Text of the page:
In the Spring, I tended to save images that were bright and cheery. Sage greens and toned pinks with delicate blue skies. By Summer, I'm less than interested in bright green grass and much more into the hazy blue skies with classic, vintage tones. In the Fall, I was of course super into the warm, earthy and clean. But the bright yellows? No thanks. And in the Winter, I was drawn to cozy but cooler whites. But enjoyed the bold hints of red and deep evergreens.

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New Photographer Tip: Stop changing your editing style with every session. And stop copy and pasting everything to each image, hoping it will turn out like the last!

Just as the colors of the sun changes at dawn, so do each of your sessions.

That's when I designed a few "presets" or "filters," that opened up some flexibility to play with. In fact, it's actually very rare that I deviate from my collection and most of the images my clients have been delivered are all pretty similar. Surprisingly enough!

What your noticing is actually the difference in location, wardrobe and.... seasons!

New Client Tip: Take time to plan your wardrobes. Buy that darling dress on sale now if you know you'll want it for your Fall session later. And avoid wearing clothing that makes you uncomfortable! You'll see that discomfort all over your face later!


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Okay okay...but why do these images all look so different?

Fall in Colorado. An tint of pink and yellow shined on the individuals just as the sun was minutes from setting. I left the temp up higher, because that's the time of day it was!


Same Couple, photo taken just about 10 minutes before! Look how drastically different the sky was! Same exact "filter" just initial image had to be lightened due to the time of day.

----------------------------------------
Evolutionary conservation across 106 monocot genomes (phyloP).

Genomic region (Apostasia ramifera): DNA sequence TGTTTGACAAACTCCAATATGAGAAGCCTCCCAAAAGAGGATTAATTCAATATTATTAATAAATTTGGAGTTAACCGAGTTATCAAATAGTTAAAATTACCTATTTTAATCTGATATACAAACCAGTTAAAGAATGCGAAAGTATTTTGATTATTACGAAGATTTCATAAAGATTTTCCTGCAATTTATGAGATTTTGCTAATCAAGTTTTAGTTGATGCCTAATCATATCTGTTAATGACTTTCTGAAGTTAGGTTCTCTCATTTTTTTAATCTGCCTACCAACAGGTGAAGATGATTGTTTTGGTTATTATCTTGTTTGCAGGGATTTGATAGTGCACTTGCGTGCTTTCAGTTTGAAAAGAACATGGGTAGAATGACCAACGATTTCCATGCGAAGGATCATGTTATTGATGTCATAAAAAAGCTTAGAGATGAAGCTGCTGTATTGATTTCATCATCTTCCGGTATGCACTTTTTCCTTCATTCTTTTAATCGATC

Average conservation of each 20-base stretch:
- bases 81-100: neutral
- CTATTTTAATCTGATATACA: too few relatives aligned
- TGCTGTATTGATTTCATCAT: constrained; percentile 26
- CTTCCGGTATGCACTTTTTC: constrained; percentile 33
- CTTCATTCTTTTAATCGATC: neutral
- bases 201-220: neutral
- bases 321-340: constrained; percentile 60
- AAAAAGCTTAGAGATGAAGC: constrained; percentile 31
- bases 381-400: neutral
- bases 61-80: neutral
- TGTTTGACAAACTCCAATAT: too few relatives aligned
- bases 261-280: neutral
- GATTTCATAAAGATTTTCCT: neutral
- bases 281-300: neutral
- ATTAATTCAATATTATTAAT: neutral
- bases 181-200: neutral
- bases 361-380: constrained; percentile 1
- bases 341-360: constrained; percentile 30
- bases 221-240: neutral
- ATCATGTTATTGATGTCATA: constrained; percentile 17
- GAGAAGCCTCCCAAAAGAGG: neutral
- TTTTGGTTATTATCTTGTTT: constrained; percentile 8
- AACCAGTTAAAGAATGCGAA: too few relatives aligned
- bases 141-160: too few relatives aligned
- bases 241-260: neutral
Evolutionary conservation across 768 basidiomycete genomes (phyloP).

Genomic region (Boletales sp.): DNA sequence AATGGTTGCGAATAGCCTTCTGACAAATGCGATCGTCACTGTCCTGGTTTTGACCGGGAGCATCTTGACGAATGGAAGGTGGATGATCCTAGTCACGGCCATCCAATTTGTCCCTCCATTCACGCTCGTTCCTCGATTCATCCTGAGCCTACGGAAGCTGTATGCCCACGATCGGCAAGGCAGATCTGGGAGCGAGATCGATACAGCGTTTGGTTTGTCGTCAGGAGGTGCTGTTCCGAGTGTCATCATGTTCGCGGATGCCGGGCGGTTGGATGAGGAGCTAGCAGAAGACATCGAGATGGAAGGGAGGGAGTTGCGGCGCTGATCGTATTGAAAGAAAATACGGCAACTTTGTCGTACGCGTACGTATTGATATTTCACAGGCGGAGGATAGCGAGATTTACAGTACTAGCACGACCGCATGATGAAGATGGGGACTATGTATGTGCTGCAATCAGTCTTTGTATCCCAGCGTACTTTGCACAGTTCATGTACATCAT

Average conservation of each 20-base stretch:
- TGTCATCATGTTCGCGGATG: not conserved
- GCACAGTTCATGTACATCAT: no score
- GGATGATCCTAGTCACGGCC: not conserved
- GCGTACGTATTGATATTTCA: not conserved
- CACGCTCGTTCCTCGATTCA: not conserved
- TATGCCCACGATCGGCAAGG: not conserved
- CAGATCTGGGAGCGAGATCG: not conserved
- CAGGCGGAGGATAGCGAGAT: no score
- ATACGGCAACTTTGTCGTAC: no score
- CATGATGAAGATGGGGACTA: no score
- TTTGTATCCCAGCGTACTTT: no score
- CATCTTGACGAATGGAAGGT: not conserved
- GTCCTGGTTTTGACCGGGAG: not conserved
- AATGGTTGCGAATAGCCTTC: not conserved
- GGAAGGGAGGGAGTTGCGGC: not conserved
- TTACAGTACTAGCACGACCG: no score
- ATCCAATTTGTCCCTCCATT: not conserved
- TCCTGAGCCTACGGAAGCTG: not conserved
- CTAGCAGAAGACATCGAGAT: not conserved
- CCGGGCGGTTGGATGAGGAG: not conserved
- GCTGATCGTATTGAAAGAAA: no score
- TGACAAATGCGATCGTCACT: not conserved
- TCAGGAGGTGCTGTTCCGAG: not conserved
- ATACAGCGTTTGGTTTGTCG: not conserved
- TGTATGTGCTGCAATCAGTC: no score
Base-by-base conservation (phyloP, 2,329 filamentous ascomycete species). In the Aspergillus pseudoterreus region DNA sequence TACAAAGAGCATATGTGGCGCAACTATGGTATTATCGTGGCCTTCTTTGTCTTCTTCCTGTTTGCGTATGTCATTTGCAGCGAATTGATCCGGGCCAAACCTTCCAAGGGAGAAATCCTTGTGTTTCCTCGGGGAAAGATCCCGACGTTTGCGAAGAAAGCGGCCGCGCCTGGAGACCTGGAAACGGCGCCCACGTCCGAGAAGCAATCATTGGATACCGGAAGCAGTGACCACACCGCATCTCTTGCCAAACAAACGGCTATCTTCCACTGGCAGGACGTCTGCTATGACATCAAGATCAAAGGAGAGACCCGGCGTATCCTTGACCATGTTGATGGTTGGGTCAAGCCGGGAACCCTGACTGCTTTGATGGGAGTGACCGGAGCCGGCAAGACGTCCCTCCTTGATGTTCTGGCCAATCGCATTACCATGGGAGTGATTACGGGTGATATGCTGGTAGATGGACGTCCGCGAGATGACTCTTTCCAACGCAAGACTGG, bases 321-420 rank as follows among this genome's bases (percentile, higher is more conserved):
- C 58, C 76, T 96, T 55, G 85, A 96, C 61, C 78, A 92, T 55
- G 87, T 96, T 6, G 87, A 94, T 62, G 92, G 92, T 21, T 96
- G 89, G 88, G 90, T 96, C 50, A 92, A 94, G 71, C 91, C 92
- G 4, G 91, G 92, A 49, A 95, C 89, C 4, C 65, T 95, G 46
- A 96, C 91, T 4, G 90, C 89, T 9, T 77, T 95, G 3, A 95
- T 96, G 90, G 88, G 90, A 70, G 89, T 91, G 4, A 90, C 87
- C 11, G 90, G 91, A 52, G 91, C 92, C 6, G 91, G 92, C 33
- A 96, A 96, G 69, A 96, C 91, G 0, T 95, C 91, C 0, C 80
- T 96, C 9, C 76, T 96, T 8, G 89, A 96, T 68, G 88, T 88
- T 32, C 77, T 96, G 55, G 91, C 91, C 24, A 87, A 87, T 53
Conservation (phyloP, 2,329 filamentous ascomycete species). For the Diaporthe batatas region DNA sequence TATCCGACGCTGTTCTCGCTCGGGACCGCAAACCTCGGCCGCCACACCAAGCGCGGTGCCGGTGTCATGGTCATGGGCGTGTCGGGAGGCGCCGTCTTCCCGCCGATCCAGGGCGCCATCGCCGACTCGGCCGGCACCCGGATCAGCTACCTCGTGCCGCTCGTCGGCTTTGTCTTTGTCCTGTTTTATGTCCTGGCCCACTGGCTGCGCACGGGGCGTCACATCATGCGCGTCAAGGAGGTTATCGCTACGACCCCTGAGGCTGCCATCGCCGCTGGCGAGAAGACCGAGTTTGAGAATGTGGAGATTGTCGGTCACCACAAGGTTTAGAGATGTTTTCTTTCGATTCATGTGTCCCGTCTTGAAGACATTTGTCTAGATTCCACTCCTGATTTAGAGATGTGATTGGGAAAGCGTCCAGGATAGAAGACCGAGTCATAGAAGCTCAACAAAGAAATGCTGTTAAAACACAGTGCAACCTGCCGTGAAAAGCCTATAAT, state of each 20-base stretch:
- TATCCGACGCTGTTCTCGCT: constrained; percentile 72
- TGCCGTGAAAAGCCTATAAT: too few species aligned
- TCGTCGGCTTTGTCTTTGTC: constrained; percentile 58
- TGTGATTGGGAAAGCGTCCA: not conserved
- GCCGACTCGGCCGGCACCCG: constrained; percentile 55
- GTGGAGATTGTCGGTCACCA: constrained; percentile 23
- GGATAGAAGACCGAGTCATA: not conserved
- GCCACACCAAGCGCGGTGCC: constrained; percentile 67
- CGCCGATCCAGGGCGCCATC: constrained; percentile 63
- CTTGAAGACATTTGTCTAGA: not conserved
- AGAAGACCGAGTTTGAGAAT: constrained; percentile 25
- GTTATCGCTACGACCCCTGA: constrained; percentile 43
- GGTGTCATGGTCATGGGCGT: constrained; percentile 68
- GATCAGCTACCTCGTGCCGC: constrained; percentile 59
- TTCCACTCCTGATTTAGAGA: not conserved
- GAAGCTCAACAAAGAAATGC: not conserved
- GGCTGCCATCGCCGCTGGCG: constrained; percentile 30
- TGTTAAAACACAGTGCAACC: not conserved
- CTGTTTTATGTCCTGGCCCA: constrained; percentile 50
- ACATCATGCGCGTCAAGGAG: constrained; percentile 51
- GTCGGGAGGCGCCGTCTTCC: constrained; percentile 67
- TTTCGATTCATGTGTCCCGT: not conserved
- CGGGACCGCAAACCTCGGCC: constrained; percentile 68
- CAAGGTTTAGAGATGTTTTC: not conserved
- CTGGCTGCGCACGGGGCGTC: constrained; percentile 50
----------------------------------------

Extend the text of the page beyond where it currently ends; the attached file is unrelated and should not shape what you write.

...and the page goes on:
A terribly cold day in December. Slight overcast but colors shined through. The bridal party's florals and ties added a pop of color giving this photo a vibrant look. Let the sky be it's natural soft blue.



Same Day. Just about 10 minutes before sunset when the colors were really popping. In fact we had to rush out there to snag some time for sunset photos! The sky had this beautifully bright hue of pink coming through just minutes before. Notice how the brides' florals and her daughters jean jacket really pops the color for this image. Not to mention her daughters cute purple boot!


Middle of Fall. Just after Wedding Ceremony so approximate time would be about one hour from sunset. A lot of the trees began to lose their leaves in Mid October. Natural yellows coming through from sky but on trees up front of venue too. The wind was awful so we found a place in front of the log cabin for coverage. The log cabin in the background creates such a woodsy feel huh? Bridesmaid dresses were a beautiful teal shade. This bride was into all things classic and vintage, so I let the florals remain as such.

Inside the log cabin earlier in the day! With the combination of the chandelier and their flannels, talk about COZY! Girls were upstairs and guys downstairs so we didn't have a lot of options for locations. Since the Bride was more into classic and vintage styles, I thought this location with a beautiful armoire fit her style the best for getting ready into her dress.

An example of Black and White. You'll typically find black and white duplicates like this in your album. I edit with a film, documentary style as I want the emotions to come through on these moments. I avoid increasing my grain too high on wedding days, as I want the appearance of skin and colors to have some smoothness to it.



An example of documentary. Signing of a Marriage proposal in a dark, lightly lit corner with low ceilings on the top floor of a beautiful hunting cabin. I kept trying to adjust the temp and soon realized, it just felt emotional letting it be as is.

What's documentary photography?

A style of photography that provides a straightforward and accurate representation of people, places.



So what does all this break down to?

HOW YOU CAN CONTROL YOUR WEDDING DAY.

You can browse through photographers editing styles all day, but what it really comes down to isn't just the editing but the the photo in itself. So go ahead and take back control of your wedding photography and aesthetic by picking out florals, bridal party wardrobe colors, locations and most importantly the season that you want your album to reflect.

Otherwise - smile, laugh and cry your happiest tears.

We'll take care of the rest.




Alyssa Herold
Midwest Wedding Photography
www.hjcophoto.com